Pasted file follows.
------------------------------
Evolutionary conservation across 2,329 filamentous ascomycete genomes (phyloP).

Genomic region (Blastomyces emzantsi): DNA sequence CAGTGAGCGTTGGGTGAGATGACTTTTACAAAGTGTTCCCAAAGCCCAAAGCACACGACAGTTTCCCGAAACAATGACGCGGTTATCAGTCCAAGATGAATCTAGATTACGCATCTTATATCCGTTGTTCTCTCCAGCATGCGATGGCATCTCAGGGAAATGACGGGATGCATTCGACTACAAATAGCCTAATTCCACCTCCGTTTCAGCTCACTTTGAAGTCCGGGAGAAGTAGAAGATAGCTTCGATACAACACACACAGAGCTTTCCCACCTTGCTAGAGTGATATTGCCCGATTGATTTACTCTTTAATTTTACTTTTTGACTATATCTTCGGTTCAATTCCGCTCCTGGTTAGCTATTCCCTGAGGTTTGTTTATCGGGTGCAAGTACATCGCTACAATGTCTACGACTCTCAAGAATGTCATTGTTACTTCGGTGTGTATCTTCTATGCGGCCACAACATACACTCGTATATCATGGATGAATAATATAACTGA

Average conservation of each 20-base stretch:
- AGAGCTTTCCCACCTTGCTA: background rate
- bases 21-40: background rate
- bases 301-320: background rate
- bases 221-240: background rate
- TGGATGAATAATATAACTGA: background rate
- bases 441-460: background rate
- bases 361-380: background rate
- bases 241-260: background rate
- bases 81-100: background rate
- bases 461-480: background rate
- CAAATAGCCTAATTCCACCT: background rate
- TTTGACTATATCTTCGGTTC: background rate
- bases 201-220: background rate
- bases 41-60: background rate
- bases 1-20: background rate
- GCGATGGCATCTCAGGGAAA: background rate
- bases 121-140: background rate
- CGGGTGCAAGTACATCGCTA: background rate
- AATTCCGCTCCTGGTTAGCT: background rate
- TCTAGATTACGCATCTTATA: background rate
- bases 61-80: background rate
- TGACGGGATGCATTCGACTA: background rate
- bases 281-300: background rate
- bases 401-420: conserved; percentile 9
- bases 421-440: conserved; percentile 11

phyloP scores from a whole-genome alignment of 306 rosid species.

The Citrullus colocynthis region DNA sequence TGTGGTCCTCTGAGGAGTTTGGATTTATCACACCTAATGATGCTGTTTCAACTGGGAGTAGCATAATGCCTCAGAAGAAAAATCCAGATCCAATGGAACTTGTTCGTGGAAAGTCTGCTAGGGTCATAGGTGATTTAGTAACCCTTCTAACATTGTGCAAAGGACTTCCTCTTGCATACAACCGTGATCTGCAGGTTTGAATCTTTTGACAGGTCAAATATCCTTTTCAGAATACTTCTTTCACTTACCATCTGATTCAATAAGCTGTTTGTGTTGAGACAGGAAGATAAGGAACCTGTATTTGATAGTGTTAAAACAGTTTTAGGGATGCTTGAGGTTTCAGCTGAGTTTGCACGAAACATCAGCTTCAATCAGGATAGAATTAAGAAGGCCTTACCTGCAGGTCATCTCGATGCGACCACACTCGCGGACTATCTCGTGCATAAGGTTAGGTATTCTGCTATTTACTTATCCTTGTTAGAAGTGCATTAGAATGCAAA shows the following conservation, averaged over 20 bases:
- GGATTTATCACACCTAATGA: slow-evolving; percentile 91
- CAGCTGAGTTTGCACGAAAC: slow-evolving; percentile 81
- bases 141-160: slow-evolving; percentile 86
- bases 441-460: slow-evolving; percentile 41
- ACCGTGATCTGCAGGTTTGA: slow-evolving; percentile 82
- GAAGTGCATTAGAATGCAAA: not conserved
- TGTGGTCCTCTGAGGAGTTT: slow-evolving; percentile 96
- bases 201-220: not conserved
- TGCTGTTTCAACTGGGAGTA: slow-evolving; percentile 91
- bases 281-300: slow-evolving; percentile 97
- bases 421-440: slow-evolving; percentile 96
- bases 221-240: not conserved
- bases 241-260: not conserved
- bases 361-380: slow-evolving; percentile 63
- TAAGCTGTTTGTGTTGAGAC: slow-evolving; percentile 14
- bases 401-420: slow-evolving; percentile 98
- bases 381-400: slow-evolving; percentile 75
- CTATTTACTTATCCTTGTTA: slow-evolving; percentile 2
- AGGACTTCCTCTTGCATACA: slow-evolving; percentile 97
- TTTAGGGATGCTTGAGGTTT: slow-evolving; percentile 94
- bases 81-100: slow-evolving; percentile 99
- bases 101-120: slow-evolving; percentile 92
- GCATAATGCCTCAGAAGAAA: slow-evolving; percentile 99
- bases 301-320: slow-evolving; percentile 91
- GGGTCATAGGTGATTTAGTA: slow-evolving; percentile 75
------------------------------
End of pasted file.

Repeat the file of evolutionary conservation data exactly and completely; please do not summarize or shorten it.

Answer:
Evolutionary conservation across 2,329 filamentous ascomycete genomes (phyloP).

Genomic region (Blastomyces emzantsi): DNA sequence CAGTGAGCGTTGGGTGAGATGACTTTTACAAAGTGTTCCCAAAGCCCAAAGCACACGACAGTTTCCCGAAACAATGACGCGGTTATCAGTCCAAGATGAATCTAGATTACGCATCTTATATCCGTTGTTCTCTCCAGCATGCGATGGCATCTCAGGGAAATGACGGGATGCATTCGACTACAAATAGCCTAATTCCACCTCCGTTTCAGCTCACTTTGAAGTCCGGGAGAAGTAGAAGATAGCTTCGATACAACACACACAGAGCTTTCCCACCTTGCTAGAGTGATATTGCCCGATTGATTTACTCTTTAATTTTACTTTTTGACTATATCTTCGGTTCAATTCCGCTCCTGGTTAGCTATTCCCTGAGGTTTGTTTATCGGGTGCAAGTACATCGCTACAATGTCTACGACTCTCAAGAATGTCATTGTTACTTCGGTGTGTATCTTCTATGCGGCCACAACATACACTCGTATATCATGGATGAATAATATAACTGA

Average conservation of each 20-base stretch:
- AGAGCTTTCCCACCTTGCTA: background rate
- bases 21-40: background rate
- bases 301-320: background rate
- bases 221-240: background rate
- TGGATGAATAATATAACTGA: background rate
- bases 441-460: background rate
- bases 361-380: background rate
- bases 241-260: background rate
- bases 81-100: background rate
- bases 461-480: background rate
- CAAATAGCCTAATTCCACCT: background rate
- TTTGACTATATCTTCGGTTC: background rate
- bases 201-220: background rate
- bases 41-60: background rate
- bases 1-20: background rate
- GCGATGGCATCTCAGGGAAA: background rate
- bases 121-140: background rate
- CGGGTGCAAGTACATCGCTA: background rate
- AATTCCGCTCCTGGTTAGCT: background rate
- TCTAGATTACGCATCTTATA: background rate
- bases 61-80: background rate
- TGACGGGATGCATTCGACTA: background rate
- bases 281-300: background rate
- bases 401-420: conserved; percentile 9
- bases 421-440: conserved; percentile 11

phyloP scores from a whole-genome alignment of 306 rosid species.

The Citrullus colocynthis region DNA sequence TGTGGTCCTCTGAGGAGTTTGGATTTATCACACCTAATGATGCTGTTTCAACTGGGAGTAGCATAATGCCTCAGAAGAAAAATCCAGATCCAATGGAACTTGTTCGTGGAAAGTCTGCTAGGGTCATAGGTGATTTAGTAACCCTTCTAACATTGTGCAAAGGACTTCCTCTTGCATACAACCGTGATCTGCAGGTTTGAATCTTTTGACAGGTCAAATATCCTTTTCAGAATACTTCTTTCACTTACCATCTGATTCAATAAGCTGTTTGTGTTGAGACAGGAAGATAAGGAACCTGTATTTGATAGTGTTAAAACAGTTTTAGGGATGCTTGAGGTTTCAGCTGAGTTTGCACGAAACATCAGCTTCAATCAGGATAGAATTAAGAAGGCCTTACCTGCAGGTCATCTCGATGCGACCACACTCGCGGACTATCTCGTGCATAAGGTTAGGTATTCTGCTATTTACTTATCCTTGTTAGAAGTGCATTAGAATGCAAA shows the following conservation, averaged over 20 bases:
- GGATTTATCACACCTAATGA: slow-evolving; percentile 91
- CAGCTGAGTTTGCACGAAAC: slow-evolving; percentile 81
- bases 141-160: slow-evolving; percentile 86
- bases 441-460: slow-evolving; percentile 41
- ACCGTGATCTGCAGGTTTGA: slow-evolving; percentile 82
- GAAGTGCATTAGAATGCAAA: not conserved
- TGTGGTCCTCTGAGGAGTTT: slow-evolving; percentile 96
- bases 201-220: not conserved
- TGCTGTTTCAACTGGGAGTA: slow-evolving; percentile 91
- bases 281-300: slow-evolving; percentile 97
- bases 421-440: slow-evolving; percentile 96
- bases 221-240: not conserved
- bases 241-260: not conserved
- bases 361-380: slow-evolving; percentile 63
- TAAGCTGTTTGTGTTGAGAC: slow-evolving; percentile 14
- bases 401-420: slow-evolving; percentile 98
- bases 381-400: slow-evolving; percentile 75
- CTATTTACTTATCCTTGTTA: slow-evolving; percentile 2
- AGGACTTCCTCTTGCATACA: slow-evolving; percentile 97
- TTTAGGGATGCTTGAGGTTT: slow-evolving; percentile 94
- bases 81-100: slow-evolving; percentile 99
- bases 101-120: slow-evolving; percentile 92
- GCATAATGCCTCAGAAGAAA: slow-evolving; percentile 99
- bases 301-320: slow-evolving; percentile 91
- GGGTCATAGGTGATTTAGTA: slow-evolving; percentile 75